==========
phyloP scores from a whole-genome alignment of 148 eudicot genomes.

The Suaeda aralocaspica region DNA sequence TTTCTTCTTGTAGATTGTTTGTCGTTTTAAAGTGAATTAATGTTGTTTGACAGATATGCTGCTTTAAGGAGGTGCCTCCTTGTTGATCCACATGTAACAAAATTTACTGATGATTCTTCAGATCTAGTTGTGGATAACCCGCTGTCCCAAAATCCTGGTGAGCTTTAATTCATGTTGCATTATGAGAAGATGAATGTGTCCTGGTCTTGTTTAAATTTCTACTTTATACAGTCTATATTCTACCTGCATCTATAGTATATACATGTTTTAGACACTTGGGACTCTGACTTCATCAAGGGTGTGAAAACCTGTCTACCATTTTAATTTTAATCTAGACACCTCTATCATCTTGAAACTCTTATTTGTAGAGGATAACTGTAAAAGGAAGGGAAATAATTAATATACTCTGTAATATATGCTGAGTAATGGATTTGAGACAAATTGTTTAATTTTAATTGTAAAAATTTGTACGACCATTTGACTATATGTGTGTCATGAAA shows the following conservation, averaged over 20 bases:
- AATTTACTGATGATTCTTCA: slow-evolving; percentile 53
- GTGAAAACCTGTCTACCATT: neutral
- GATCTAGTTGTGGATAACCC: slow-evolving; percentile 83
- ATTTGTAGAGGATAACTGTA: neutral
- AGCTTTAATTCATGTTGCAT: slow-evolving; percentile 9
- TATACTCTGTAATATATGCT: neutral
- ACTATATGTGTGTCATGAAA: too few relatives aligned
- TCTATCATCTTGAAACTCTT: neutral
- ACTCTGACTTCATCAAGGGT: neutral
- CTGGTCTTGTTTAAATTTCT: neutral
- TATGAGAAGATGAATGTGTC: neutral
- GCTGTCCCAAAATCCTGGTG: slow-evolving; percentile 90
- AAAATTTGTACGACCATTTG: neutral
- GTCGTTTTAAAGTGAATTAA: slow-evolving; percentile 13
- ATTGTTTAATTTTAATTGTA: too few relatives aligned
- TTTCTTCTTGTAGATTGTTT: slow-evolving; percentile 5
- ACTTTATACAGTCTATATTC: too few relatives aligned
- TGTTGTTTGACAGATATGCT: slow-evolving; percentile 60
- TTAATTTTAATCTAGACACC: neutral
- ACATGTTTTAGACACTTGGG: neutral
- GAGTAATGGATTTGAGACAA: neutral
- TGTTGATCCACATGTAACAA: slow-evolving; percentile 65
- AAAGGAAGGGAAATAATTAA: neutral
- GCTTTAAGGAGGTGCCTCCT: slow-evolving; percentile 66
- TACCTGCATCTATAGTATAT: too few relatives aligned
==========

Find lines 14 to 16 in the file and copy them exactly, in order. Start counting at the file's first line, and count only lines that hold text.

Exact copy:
- GCTGTCCCAAAATCCTGGTG: slow-evolving; percentile 90
- AAAATTTGTACGACCATTTG: neutral
- GTCGTTTTAAAGTGAATTAA: slow-evolving; percentile 13